Measles, also known as rubeola or morbilli, is a contagious respiratory infection caused by the measles, or rubeola, virus, a paramyxovirus of the genus Morbillivirus.1,2 The virus lives in the mucus of an infected person’s nose and throat.3
Hence, if you have this disease, the virus can be released into the air when you cough or sneeze, and can stay airborne or live on surfaces for up to two hours, contributing to its rapid spread.4
Remember that rubeola (measles) is different from rubella (German measles), which is a mild infection that usually lasts for only three days.5 Keep on reading to learn the answers to some of the most common questions about measles.
What Does Measles Look Like?
Measles causes flu-like symptoms, which start with a runny nose, hacking cough, fever and red eyes. Two or three days after the start of symptoms, tiny white spots with blue or white dots inside them (Koplik spots) may form inside the mouth that can persist for several days, followed by a spotty rash that spreads throughout your body.6,7
The incubation period of the measles virus ranges from seven to 21 days from exposure to onset of fever; the rash usually appears about 14 days after exposure.8
Can Measles Affect Adults?
Absolutely. In fact, during the first five months of 2011, 45 percent of measles cases in the U.S. were seen in adults ages 20 years and older.9
Can You Get Measles More Than Once?
Fortunately, no. If you had measles in the past, you can’t get it again because your body has already become immune to the virus.10 One example of this is that 95 to 98 percent of people who were born before 1957, before the first measles vaccine was licensed, have a natural immunity to the disease because they have lived through years of epidemic measles.11 According to Barbara Loe Fisher, co-founder and president of the National Vaccine Information Center (NVIC):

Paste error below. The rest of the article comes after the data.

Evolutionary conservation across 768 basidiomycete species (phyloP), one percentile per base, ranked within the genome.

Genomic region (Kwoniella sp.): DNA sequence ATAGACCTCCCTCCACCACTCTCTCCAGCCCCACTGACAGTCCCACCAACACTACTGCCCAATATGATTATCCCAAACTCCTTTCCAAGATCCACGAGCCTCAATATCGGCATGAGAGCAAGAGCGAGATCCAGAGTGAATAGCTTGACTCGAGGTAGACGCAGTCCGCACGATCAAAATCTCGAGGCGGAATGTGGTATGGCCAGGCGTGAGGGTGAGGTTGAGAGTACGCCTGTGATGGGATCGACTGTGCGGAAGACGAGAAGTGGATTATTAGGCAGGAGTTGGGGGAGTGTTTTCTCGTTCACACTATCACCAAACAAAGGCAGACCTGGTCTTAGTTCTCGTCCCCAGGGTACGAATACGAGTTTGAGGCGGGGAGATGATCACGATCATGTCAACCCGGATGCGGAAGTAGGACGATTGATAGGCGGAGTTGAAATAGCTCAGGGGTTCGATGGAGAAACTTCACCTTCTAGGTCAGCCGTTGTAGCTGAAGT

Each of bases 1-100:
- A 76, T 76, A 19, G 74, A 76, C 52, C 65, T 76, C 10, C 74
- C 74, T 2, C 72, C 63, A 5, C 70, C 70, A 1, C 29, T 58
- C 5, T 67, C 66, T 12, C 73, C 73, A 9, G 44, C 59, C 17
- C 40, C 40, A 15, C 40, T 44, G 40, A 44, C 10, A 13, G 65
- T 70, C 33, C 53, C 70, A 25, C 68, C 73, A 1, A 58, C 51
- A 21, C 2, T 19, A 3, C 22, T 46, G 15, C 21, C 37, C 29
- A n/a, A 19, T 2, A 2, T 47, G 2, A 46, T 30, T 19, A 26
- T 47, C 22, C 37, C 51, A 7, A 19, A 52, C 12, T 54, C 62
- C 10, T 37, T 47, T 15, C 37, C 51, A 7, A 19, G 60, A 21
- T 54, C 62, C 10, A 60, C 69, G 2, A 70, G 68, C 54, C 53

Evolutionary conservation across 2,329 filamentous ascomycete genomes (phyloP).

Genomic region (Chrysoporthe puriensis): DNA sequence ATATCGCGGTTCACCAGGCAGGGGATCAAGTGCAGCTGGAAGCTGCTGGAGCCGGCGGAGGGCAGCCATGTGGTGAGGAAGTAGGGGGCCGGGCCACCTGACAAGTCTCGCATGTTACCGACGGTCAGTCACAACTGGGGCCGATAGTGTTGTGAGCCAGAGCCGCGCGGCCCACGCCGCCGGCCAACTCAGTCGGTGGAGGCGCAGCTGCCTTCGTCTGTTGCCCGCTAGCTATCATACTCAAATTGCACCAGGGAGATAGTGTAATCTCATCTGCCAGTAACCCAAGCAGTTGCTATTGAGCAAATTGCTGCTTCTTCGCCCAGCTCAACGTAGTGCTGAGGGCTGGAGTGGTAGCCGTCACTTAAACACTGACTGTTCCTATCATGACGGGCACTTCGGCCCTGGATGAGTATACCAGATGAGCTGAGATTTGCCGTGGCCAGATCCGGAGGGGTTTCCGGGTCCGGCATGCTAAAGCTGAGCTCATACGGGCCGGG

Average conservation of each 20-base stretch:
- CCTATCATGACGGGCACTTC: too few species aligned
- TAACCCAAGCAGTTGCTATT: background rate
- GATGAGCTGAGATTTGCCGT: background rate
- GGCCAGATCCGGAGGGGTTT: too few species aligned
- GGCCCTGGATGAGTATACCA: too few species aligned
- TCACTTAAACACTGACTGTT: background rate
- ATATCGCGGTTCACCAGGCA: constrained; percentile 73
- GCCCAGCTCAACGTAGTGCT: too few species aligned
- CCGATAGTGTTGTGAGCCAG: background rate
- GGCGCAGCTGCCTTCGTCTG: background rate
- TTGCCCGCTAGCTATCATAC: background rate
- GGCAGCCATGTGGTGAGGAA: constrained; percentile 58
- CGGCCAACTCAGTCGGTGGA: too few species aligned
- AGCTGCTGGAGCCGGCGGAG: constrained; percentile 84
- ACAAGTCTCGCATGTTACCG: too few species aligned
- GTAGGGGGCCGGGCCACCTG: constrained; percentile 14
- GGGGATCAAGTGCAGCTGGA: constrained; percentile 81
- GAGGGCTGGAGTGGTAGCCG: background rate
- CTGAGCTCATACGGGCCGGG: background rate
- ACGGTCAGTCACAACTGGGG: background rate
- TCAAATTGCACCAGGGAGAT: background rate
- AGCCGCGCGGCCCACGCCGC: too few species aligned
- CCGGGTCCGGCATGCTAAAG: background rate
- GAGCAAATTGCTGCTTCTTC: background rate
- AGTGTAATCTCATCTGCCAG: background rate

“Americans born before 1957 have naturally acquired immunity to measles and we passed antibodies on to our babies when they were born to protect them from measles during the first year of life. Because naturally acquired measles antibodies are different from vaccine antibodies, young vaccinated Moms today cannot give longer lasting naturally acquired measles antibodies to their newborns. Things have definitely changed in the past 60 years.”12
Will Getting Vaccinated Protect You Against Measles?
The measles vaccine does not create lifelong immunity, and in fact only gives you temporary artificial immunity. A study suggested that vaccine-acquired immunity to measles only lasts from 15 to 20 years — and that’s even with good response to vaccination.13,14
Sometimes, vaccines actually fail to confer any immunity in susceptible persons. Case in point: In 2014, 644 measles cases were reported in America, even though 95 percent of children who entered kindergarten, and 92 percent of school children ages 13 to 17 years, received two doses of the measles-mumps-rubella (MMR) vaccine.15,16,17 It also is a fact that vaccine failure in fully vaccinated populations has been recognized by health officials for decades.18,19,20
Is There a Treatment for Measles?
There is currently no way to kill the measles virus; therefore, treatment focuses on supportive care. Plenty of rest, adequate intake of fluids, lowering the fever and alleviating other symptoms can make the disease more tolerable.21 To help reduce the severity of symptoms, the World Health Organization (WHO) recommends vitamin A supplementation.22
If you are severely ill or suspect complications of measles, seek medical attention immediately to discuss treatment options with your physician.